Three Line Tales : The secrets of Zed Alley

three line tales week 57: unicorn this way

photo by Fleur Treurniet via Unsplash


 

The alleyway smelled of oil and clogged drains, it rattled with chip trays and balls of greasy paper that the wheelie bins trapped and kept. The place wasn’t marked on a map and it didn’t have a signpost, though years back someone whispered Zed Alley and that name passed from one person to another, becoming more solid as the years rolled by until it belonged.

When folk think of magic it doesn’t come alone, it comes with half-melted candles and old, heavy books written in secret languages and cloaks with stars and moons stitched in gold thread … not with half-eaten burgers and broken tarmac.

But then what people think isn’t always clever or sensible or right and Zed Alley held more magic than a warehouse full of candles, more than a thousand crumbling spell books. Because there you would find Miss Hollow’s stable for unicorns  …

 


Written for Sonya at Only 100 Words’ Three Line Tales. Always an inspiring photo to prompt a wayward tale. See here to join in and to read the other stories.

Here is the real Zed Alley in the centre of Bristol – much nicer than my make believe version. And for more strange Bristolian road names, see here.

Zed Alley

  © Copyright Neil Owen and licensed for reuse under thisCreative Commons Licence

The Dark is Rising by Susan Cooper : Creepy quote of the day

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Image: Pixabay

 

Young Will Stanton has discovered he is one of the Old Ones, defenders of the Light against the forces of Darkness. It’s Christmas Day and the service has just ended at the local country church. Snow has the land in an icy grip, sinister black birds lurk in every tree and as the congregation fades away, the Dark pins Will and other Old Ones inside the church …

The Old Ones stood in the doorway of the church, their arms linked together. None spoke a word to another. Wild noise and turbulence rose outside; the light darkened, the wind howled and whined, the snow whirled in and whipped their faces with white chips of ice. And suddenly the rooks were in the snow, hundreds of them, black flurries of malevolence, cawing and croaking, diving down at the porch in shrieking attack and then swooping up, away. They could not come close enough to claw and tear; it was as if an invisible wall made them fall back within inches of their targets. But that would be only for as long as the Old Ones’ strength could hold. In a wild storm of black and white the Dark attacked, beating at their minds as at their bodies, and above all driving hard at the Sign-seeker, Will.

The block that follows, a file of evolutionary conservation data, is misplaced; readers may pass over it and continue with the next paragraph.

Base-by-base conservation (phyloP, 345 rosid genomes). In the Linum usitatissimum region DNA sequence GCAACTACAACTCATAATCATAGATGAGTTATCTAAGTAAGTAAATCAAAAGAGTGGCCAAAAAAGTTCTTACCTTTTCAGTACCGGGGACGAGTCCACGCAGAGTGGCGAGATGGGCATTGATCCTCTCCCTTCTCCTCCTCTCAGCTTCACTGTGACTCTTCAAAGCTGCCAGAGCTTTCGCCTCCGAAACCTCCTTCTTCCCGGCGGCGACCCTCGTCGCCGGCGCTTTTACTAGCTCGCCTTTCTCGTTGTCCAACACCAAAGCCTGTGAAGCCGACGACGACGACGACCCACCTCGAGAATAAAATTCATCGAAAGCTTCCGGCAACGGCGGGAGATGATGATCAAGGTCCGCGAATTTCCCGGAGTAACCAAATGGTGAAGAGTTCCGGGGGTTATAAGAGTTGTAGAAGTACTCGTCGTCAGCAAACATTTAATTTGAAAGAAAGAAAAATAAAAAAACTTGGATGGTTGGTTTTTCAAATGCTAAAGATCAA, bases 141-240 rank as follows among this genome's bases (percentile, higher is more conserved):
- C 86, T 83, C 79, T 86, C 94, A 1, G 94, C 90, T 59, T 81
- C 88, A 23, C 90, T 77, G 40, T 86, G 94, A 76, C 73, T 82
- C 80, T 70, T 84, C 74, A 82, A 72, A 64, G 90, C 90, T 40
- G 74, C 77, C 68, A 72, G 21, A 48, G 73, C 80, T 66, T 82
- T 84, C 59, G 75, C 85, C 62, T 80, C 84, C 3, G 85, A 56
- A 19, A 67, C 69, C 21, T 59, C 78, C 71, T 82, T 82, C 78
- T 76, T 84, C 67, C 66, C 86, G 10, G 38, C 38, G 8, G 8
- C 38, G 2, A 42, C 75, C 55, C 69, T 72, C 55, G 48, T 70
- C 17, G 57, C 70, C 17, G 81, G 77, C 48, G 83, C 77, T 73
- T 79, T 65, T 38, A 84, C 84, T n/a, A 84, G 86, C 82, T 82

The lovely Mandibelle 16 has nominated me for the Three Quotes, Three Days – thanks Amanda – which is a lovely thread where bloggers post edifying quotes to inspire and encourage others.

Sadly, I find I am not the inspiring and encouraging type. So I thought I’d spin the prompt into something more ‘me’ and (it being the season for the scary) post some favourite quotes from crackingly terrifying books instead.

I can’t talk about Susan Cooper’s criminally underrated* The Dark is Rising without, quite frankly, coming across as a bit weird. 

It is without doubt the book that has shaped me the most so far as taste in literature and my own writing is concerned. It’s the mix of Christmas and the snow covered English countryside and pagan, Celtic and Arthurian myth, magic and danger and good versus evil. I’ve basically been looking all my life for a book that will take hold of me the way this book did. Still searching.


*I only say this because so many people haven’t heard of or read these books. Which should be a criminal offence – no exceptions.

P.S I have not watched the film adaptation made in 2007 where all pagan elements were removed along with most of the back story and several major characters and our hero became American. With apologies to my lovely blogging cousins across the Atlantic, but that’s like adapting The Adventures of Huckleberry Finn and having Tom Sawyer come from a council estate in Central London. Poor show! 

Welcome to the ‘beautiful jungle’ of kids’ fiction

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Image: Pixabay

You wait for one blog post about the merits of children’s fiction, and then two come along at once ...

The other day, I was whining on about how underrated kid’s literature was. How the adult reading public tend to see the classification YA or childrens’ and flee like kittens on a hot griddle.

I was pontificating about how serious the themes in YA often are, how high the quality of writing is in books such as Booker Longlister Philip Pullman’s The Amber Spyglass. How not all fiction for young people drips with vampires and werewolves and soppy, sparkly love triangles.